Why trade currencies?

Well, why not? It's full of benefits and advantages (and quite a few risks as well!). Here's why so many people decide and choose the forex market:

Round-the-clock market
The forex market knows no sleep from late Sunday until Friday night. That's just fabulous for folks who have day jobs and only want to trade in their spare time (although frankly said, we know guys who take trades at their workplace).

Minimum possibility of price manipulation
The forex market is so deep and there are so many participants in it that not a single institution (be it even a Central Bank or the Federal Reserve) can control the rate of any currency for a prolonged period of time.

Leverage effect
In forex trading, a small deposit (called margin) can control a large position. The so-called leverage gives the trader the possibility to turn a profit far larger than what he could make if he were not to use leverage. Examples teach best: most brokers offer 1% margin accounts (i.e. 1:100 leverage), so if you deposit $2,000, you can buy or sell currencies at a value of $2,000 x 100 - $200,000. But please do keep in mind that leverage is a double-edged sword. Without proper risk management such high leverage can bring about big losses. When you trade on 1% margin, if the currency you bought goes up 2% against another currency, you will make a profit of 200%. However, if your analysis regarding the direction of the market was wrong, you will lose all of your deposit, and thus become one of an endless number of newbie traders who have wiped out one, two or more accounts. So, open positions with just a small part of the money you have available in your account.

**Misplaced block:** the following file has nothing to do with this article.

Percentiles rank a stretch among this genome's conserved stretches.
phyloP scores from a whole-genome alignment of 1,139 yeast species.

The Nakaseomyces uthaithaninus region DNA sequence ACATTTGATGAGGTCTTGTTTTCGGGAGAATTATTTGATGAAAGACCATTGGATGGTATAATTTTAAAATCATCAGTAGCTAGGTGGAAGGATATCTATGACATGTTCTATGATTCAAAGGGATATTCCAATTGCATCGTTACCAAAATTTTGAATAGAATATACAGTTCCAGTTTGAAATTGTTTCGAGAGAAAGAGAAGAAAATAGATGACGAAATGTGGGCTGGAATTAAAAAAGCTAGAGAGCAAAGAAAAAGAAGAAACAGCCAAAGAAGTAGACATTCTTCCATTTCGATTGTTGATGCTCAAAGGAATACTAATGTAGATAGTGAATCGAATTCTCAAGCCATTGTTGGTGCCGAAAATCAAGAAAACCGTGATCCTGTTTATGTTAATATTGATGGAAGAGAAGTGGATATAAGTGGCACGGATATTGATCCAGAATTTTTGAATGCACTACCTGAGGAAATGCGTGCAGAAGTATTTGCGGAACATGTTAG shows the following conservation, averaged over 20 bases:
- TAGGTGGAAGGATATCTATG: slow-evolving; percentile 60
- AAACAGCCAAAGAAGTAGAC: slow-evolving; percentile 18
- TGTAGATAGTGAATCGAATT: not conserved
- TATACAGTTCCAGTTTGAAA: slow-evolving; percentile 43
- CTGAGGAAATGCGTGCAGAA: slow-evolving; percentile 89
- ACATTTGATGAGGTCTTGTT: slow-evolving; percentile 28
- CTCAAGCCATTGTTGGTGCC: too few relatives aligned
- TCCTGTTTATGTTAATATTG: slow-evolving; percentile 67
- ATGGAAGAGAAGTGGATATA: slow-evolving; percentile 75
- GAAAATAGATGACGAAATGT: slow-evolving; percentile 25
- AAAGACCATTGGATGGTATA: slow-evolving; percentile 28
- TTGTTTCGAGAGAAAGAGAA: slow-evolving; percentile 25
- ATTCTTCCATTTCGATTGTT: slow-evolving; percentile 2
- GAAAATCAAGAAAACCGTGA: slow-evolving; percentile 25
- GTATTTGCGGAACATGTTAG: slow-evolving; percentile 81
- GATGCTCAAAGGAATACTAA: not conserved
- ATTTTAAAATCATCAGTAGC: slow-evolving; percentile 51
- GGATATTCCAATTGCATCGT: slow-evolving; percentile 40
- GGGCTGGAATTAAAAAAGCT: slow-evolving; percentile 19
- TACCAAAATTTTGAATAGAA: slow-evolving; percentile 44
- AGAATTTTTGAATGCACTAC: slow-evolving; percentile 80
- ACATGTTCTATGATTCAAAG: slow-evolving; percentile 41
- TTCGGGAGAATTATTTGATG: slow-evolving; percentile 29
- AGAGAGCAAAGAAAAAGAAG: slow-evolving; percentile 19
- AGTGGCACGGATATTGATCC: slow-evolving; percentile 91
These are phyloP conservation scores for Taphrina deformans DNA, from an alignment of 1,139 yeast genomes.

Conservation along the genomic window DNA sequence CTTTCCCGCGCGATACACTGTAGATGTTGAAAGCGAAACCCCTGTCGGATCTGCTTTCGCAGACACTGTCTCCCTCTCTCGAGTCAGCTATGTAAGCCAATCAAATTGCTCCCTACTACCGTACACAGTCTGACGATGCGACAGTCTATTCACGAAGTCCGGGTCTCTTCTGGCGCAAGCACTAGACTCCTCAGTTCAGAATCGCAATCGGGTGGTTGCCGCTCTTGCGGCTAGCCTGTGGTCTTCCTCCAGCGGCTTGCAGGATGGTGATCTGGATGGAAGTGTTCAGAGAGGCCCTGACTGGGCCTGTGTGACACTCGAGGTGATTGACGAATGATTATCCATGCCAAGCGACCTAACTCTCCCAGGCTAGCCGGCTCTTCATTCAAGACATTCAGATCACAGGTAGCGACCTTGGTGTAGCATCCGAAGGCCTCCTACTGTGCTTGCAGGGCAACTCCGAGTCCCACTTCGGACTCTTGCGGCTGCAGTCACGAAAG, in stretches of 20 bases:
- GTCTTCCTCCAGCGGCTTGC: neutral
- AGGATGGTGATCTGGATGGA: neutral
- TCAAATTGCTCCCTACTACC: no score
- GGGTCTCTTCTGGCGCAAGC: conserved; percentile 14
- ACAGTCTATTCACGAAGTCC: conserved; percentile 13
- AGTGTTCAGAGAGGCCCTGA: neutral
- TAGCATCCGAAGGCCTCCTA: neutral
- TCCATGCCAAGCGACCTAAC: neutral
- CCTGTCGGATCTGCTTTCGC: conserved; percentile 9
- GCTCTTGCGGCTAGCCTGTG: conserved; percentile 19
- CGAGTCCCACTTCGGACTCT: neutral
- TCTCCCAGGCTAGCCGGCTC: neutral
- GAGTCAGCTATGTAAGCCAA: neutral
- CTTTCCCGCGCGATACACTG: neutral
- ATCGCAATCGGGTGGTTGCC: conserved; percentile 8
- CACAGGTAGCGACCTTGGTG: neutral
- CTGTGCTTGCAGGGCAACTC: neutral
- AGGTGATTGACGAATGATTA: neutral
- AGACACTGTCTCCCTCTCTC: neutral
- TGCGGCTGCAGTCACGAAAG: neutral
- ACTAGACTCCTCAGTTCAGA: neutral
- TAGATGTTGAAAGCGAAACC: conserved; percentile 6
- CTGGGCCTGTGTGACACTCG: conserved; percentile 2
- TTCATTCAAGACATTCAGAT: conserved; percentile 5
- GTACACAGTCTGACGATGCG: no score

High liquidity
As the forex market is enormous, it is exceptionally liquid. What does 'liquid' mean? It means that you can always sell what you have bought. Under normal market conditions there's always a counterparty who will buy/sell the currency you need. For example, you will never have to worry about selling the 100,000 euro you bought the other day. You can even put in a limit order in the trading platform which will automatically sell your 100,000 euro at a price level you had predefined. By setting a stop loss order you can control your risk in case things go sour. All this means that once you take a trade, you set a stop loss order and a take profit order, you don't necessarily have to be stuck to the monitor all the time.

Free practice accounts
Most brokerages offer you to register for free a demo account and practice at no risk. In fact, we would recommend you to practice for at least a few months before opening a small real account.

No comission trading
Well, not all forex brokers offer no-commission trading, but the great majority do. Those brokers who offset their clients' positions receive compensation through something called 'spread'. The spread is the difference between the buy rate and the sell rate. The buy rate is also called the bid rate, and the sell rate is the ask rate. Of course, most of the time many brokerages operate as so-called bucket shops, especially when it comes to small client accounts (micro or mini accounts with say $500 or $3,000 in them). What this means for small accounts is that basically the brokerage is the one taking the opposite of your trade and not another retail trader or institution on the interbank market. Only if on balance they appear to be too long or too short (too overbought/oversold), will they offset part of their overall position. All of this, of course, shouldn't bother you too much as long as your broker is honest and pays up when you request a withdrawal of (some of) your money. Beware of fraudulent (usually unregulated) brokers! Check out their background in internet forums before depositing your hard-earned money with them.

What do I need to start trading?
Most forex brokers require a minimum deposit of a few hundred dollars or the equivalent in other currencies. Apart from this capital, you would need a speedy internet connection and a lot of self-discipline.